20. Field, Mark G., 1995. "The health crisis in the former Soviet Union: A report from the 'post-war' zone," Social Science & Medicine, Elsevier, vol. 41(11), pages 1469-1478, December.
Full references (including those not matched with items on IDEAS)

Citations

Citations are extracted by the CitEc Project, subscribe to its RSS feed for this item.
as in new window

Cited by:
  1. Koen Decancq & María Ana Lugo, 2009. "Measuring inequality of well-being with a correlation-sensitive multidimensional Gini index," Working Papers 124, ECINEQ, Society for the Study of Economic Inequality.
  2. Ravallion, Martin, 2012. "Poor, or just feeling poor ? on using subjective data in measuring poverty," Policy Research Working Paper Series 5968, The World Bank.
  3. Decancq K, 2009. "Copula-based Measurement of Dependence Between Dimensions of Well-being," Health, Econometrics and Data Group (HEDG) Working Papers 09/32, HEDG, c/o Department of Economics, University of York.
  4. Jishnu Das & Quy-Toan Do & Jed Friedman & David McKenzie, 2008. "Mental Health Patterns and Consequences: Results from Survey Data in Five Developing Countries," World Bank Economic Review, World Bank Group, vol. 23(1), pages 31-55, August.
  5. Ravallion, Martin & Himelein, Kristen & Beegle, Kathleen, 2013. "Can subjective questions on economic welfare be trusted ? evidence for three developing countries," Policy Research Working Paper Series 6726, The World Bank.

Lists

This item is not listed on Wikipedia, on a reading list or among the top items on IDEAS.

Statistics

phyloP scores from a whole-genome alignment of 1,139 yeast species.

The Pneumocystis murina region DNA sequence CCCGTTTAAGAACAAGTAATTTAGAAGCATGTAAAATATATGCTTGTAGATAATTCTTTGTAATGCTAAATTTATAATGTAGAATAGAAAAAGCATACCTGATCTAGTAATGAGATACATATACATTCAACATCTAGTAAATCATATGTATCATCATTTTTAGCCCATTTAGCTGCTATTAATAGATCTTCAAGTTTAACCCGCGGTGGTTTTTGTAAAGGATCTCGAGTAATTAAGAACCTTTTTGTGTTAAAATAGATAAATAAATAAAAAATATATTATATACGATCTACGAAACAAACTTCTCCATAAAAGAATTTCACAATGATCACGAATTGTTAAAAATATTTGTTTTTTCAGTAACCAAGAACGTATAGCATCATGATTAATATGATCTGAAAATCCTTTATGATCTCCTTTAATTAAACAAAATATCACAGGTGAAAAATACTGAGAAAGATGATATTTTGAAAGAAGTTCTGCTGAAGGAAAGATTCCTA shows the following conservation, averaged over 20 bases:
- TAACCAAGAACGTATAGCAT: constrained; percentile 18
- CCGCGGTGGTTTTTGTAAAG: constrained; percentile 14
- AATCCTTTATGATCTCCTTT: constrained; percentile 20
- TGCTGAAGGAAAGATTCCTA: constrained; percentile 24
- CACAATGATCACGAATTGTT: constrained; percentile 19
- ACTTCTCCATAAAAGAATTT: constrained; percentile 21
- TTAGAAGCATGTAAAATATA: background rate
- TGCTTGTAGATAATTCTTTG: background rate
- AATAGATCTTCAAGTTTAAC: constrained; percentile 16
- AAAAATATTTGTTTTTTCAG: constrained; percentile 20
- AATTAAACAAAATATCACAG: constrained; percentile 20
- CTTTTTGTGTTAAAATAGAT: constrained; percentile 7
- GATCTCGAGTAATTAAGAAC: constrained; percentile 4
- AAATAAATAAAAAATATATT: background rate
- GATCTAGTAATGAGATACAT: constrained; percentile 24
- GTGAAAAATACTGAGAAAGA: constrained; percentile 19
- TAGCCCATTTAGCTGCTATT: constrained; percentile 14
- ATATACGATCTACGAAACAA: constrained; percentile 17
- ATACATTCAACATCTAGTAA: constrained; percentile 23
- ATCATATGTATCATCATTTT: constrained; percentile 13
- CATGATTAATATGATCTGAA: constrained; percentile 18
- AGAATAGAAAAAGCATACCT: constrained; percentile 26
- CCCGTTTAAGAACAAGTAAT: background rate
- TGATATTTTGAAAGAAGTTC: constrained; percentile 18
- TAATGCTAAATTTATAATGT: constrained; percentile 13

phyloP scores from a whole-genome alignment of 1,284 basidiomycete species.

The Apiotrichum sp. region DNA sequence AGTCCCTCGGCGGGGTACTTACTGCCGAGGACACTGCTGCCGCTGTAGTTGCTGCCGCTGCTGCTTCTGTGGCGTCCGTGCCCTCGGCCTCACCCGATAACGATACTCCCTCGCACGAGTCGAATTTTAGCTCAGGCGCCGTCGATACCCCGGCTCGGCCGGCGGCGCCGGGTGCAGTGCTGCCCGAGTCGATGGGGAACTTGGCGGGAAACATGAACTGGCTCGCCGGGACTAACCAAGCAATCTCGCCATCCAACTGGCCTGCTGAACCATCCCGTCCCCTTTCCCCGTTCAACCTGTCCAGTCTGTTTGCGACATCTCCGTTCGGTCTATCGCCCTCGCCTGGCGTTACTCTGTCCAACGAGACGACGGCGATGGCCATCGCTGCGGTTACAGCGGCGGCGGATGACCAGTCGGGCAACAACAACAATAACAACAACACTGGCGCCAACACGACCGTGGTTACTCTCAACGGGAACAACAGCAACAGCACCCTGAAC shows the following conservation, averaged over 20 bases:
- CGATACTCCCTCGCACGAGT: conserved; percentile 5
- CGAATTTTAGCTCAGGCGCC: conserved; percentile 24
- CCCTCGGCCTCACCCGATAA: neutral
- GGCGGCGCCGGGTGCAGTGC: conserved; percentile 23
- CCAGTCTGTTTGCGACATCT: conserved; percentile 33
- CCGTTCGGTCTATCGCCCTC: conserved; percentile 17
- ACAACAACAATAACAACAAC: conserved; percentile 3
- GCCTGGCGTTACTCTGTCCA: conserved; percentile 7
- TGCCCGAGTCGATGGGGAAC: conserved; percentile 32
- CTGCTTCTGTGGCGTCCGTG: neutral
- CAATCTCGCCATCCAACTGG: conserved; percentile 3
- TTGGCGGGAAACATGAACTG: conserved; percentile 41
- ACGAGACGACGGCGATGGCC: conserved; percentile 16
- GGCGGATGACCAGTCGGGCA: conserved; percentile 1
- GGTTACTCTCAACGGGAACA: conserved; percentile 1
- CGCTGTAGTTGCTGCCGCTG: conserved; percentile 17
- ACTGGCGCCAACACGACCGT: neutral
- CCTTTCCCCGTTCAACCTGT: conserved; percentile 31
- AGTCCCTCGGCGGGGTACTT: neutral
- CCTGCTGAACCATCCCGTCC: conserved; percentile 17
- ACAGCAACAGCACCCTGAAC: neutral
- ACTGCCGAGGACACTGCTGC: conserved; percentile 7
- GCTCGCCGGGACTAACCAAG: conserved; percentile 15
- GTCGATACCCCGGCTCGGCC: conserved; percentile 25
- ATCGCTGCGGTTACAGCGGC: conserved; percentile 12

Access and download statistics

Corrections

When requesting a correction, please mention this item's handle: RePEc:wly:hlthec:v:17:y:2008:i:11:p:1237-1259. See general information about how to correct material in RePEc.

For technical questions regarding this item, or to correct its authors, title, abstract, bibliographic or download information, contact: (Wiley-Blackwell Digital Licensing) or (Christopher F. Baum).

If you have authored this item and are not yet registered with RePEc, we encourage you to do it here. This allows to link your profile to this item. It also allows you to accept potential citations to this item that we are uncertain about.

If references are entirely missing, you can add them using this form.

If the full references list an item that is present in RePEc, but the system did not link to it, you can help with this form.

If you know of missing items citing this one, you can help us creating those links by adding the relevant references in the same way as above, for each refering item. If you are a registered author of this item, you may also want to check the "citations" tab in your profile, as there may be some citations waiting for confirmation.

Please note that corrections may take a couple of weeks to filter through the various RePEc services.